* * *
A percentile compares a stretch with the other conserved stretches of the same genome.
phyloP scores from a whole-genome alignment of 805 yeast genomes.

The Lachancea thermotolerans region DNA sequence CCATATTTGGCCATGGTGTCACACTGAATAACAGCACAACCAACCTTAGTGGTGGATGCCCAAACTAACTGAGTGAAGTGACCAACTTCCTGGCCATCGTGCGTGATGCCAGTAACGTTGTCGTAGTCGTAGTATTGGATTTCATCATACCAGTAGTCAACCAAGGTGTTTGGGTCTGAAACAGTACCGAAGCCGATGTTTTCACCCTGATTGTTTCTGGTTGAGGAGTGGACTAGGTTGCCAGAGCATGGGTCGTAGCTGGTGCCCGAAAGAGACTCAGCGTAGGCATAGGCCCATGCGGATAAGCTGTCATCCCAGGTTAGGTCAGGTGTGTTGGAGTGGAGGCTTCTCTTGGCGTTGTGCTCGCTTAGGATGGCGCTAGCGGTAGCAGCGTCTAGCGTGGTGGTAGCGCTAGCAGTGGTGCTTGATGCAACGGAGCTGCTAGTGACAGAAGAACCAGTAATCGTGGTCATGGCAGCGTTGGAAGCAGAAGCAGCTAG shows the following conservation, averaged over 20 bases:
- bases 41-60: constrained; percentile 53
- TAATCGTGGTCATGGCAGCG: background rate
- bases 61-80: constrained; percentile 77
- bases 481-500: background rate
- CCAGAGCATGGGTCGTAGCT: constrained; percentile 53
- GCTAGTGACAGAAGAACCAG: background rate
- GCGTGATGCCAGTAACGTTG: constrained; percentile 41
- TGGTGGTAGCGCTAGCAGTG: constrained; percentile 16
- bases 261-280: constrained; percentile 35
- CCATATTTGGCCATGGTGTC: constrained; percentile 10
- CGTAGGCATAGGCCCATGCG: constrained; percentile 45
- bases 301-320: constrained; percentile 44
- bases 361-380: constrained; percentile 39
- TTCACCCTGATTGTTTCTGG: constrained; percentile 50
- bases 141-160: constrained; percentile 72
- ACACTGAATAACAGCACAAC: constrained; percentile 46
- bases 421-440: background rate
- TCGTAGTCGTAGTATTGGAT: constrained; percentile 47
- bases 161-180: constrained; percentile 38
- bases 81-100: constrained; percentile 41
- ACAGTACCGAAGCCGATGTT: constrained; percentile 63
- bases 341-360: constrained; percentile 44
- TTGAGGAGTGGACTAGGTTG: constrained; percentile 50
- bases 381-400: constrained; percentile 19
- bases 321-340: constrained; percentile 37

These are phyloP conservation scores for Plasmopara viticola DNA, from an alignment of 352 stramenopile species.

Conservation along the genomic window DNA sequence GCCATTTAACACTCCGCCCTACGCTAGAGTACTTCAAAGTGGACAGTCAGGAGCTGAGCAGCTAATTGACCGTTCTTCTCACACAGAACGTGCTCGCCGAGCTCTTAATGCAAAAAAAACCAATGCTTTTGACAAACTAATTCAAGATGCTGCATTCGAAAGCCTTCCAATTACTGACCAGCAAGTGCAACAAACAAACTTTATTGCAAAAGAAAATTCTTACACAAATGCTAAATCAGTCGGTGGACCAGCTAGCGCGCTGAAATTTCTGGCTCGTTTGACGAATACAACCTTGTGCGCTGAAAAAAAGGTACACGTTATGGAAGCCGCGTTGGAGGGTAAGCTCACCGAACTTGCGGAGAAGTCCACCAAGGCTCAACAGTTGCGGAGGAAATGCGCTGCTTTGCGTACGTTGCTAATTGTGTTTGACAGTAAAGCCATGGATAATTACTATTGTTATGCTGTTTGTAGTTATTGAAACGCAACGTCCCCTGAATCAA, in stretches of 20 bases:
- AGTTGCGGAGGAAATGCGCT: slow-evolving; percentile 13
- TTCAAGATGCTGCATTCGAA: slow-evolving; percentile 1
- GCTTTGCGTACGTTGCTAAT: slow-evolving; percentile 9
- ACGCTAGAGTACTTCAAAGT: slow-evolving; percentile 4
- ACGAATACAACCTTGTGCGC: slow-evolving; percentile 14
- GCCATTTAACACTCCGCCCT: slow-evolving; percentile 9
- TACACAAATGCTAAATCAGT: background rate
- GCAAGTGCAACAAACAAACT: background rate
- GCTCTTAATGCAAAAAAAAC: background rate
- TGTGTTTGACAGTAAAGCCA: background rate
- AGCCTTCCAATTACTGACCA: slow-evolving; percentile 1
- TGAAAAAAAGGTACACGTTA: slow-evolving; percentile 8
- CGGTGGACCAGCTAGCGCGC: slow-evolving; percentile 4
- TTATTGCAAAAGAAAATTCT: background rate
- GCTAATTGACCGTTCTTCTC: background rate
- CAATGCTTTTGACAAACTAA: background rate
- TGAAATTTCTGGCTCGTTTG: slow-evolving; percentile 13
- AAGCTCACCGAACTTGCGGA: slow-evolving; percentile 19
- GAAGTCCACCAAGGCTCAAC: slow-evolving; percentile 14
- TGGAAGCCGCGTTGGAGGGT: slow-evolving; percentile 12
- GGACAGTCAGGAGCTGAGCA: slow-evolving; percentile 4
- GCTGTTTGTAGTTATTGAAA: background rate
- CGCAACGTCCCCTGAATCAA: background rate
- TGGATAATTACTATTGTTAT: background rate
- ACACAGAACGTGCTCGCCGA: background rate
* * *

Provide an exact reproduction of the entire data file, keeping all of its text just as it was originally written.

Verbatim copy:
A percentile compares a stretch with the other conserved stretches of the same genome.
phyloP scores from a whole-genome alignment of 805 yeast genomes.

The Lachancea thermotolerans region DNA sequence CCATATTTGGCCATGGTGTCACACTGAATAACAGCACAACCAACCTTAGTGGTGGATGCCCAAACTAACTGAGTGAAGTGACCAACTTCCTGGCCATCGTGCGTGATGCCAGTAACGTTGTCGTAGTCGTAGTATTGGATTTCATCATACCAGTAGTCAACCAAGGTGTTTGGGTCTGAAACAGTACCGAAGCCGATGTTTTCACCCTGATTGTTTCTGGTTGAGGAGTGGACTAGGTTGCCAGAGCATGGGTCGTAGCTGGTGCCCGAAAGAGACTCAGCGTAGGCATAGGCCCATGCGGATAAGCTGTCATCCCAGGTTAGGTCAGGTGTGTTGGAGTGGAGGCTTCTCTTGGCGTTGTGCTCGCTTAGGATGGCGCTAGCGGTAGCAGCGTCTAGCGTGGTGGTAGCGCTAGCAGTGGTGCTTGATGCAACGGAGCTGCTAGTGACAGAAGAACCAGTAATCGTGGTCATGGCAGCGTTGGAAGCAGAAGCAGCTAG shows the following conservation, averaged over 20 bases:
- bases 41-60: constrained; percentile 53
- TAATCGTGGTCATGGCAGCG: background rate
- bases 61-80: constrained; percentile 77
- bases 481-500: background rate
- CCAGAGCATGGGTCGTAGCT: constrained; percentile 53
- GCTAGTGACAGAAGAACCAG: background rate
- GCGTGATGCCAGTAACGTTG: constrained; percentile 41
- TGGTGGTAGCGCTAGCAGTG: constrained; percentile 16
- bases 261-280: constrained; percentile 35
- CCATATTTGGCCATGGTGTC: constrained; percentile 10
- CGTAGGCATAGGCCCATGCG: constrained; percentile 45
- bases 301-320: constrained; percentile 44
- bases 361-380: constrained; percentile 39
- TTCACCCTGATTGTTTCTGG: constrained; percentile 50
- bases 141-160: constrained; percentile 72
- ACACTGAATAACAGCACAAC: constrained; percentile 46
- bases 421-440: background rate
- TCGTAGTCGTAGTATTGGAT: constrained; percentile 47
- bases 161-180: constrained; percentile 38
- bases 81-100: constrained; percentile 41
- ACAGTACCGAAGCCGATGTT: constrained; percentile 63
- bases 341-360: constrained; percentile 44
- TTGAGGAGTGGACTAGGTTG: constrained; percentile 50
- bases 381-400: constrained; percentile 19
- bases 321-340: constrained; percentile 37

These are phyloP conservation scores for Plasmopara viticola DNA, from an alignment of 352 stramenopile species.

Conservation along the genomic window DNA sequence GCCATTTAACACTCCGCCCTACGCTAGAGTACTTCAAAGTGGACAGTCAGGAGCTGAGCAGCTAATTGACCGTTCTTCTCACACAGAACGTGCTCGCCGAGCTCTTAATGCAAAAAAAACCAATGCTTTTGACAAACTAATTCAAGATGCTGCATTCGAAAGCCTTCCAATTACTGACCAGCAAGTGCAACAAACAAACTTTATTGCAAAAGAAAATTCTTACACAAATGCTAAATCAGTCGGTGGACCAGCTAGCGCGCTGAAATTTCTGGCTCGTTTGACGAATACAACCTTGTGCGCTGAAAAAAAGGTACACGTTATGGAAGCCGCGTTGGAGGGTAAGCTCACCGAACTTGCGGAGAAGTCCACCAAGGCTCAACAGTTGCGGAGGAAATGCGCTGCTTTGCGTACGTTGCTAATTGTGTTTGACAGTAAAGCCATGGATAATTACTATTGTTATGCTGTTTGTAGTTATTGAAACGCAACGTCCCCTGAATCAA, in stretches of 20 bases:
- AGTTGCGGAGGAAATGCGCT: slow-evolving; percentile 13
- TTCAAGATGCTGCATTCGAA: slow-evolving; percentile 1
- GCTTTGCGTACGTTGCTAAT: slow-evolving; percentile 9
- ACGCTAGAGTACTTCAAAGT: slow-evolving; percentile 4
- ACGAATACAACCTTGTGCGC: slow-evolving; percentile 14
- GCCATTTAACACTCCGCCCT: slow-evolving; percentile 9
- TACACAAATGCTAAATCAGT: background rate
- GCAAGTGCAACAAACAAACT: background rate
- GCTCTTAATGCAAAAAAAAC: background rate
- TGTGTTTGACAGTAAAGCCA: background rate
- AGCCTTCCAATTACTGACCA: slow-evolving; percentile 1
- TGAAAAAAAGGTACACGTTA: slow-evolving; percentile 8
- CGGTGGACCAGCTAGCGCGC: slow-evolving; percentile 4
- TTATTGCAAAAGAAAATTCT: background rate
- GCTAATTGACCGTTCTTCTC: background rate
- CAATGCTTTTGACAAACTAA: background rate
- TGAAATTTCTGGCTCGTTTG: slow-evolving; percentile 13
- AAGCTCACCGAACTTGCGGA: slow-evolving; percentile 19
- GAAGTCCACCAAGGCTCAAC: slow-evolving; percentile 14
- TGGAAGCCGCGTTGGAGGGT: slow-evolving; percentile 12
- GGACAGTCAGGAGCTGAGCA: slow-evolving; percentile 4
- GCTGTTTGTAGTTATTGAAA: background rate
- CGCAACGTCCCCTGAATCAA: background rate
- TGGATAATTACTATTGTTAT: background rate
- ACACAGAACGTGCTCGCCGA: background rate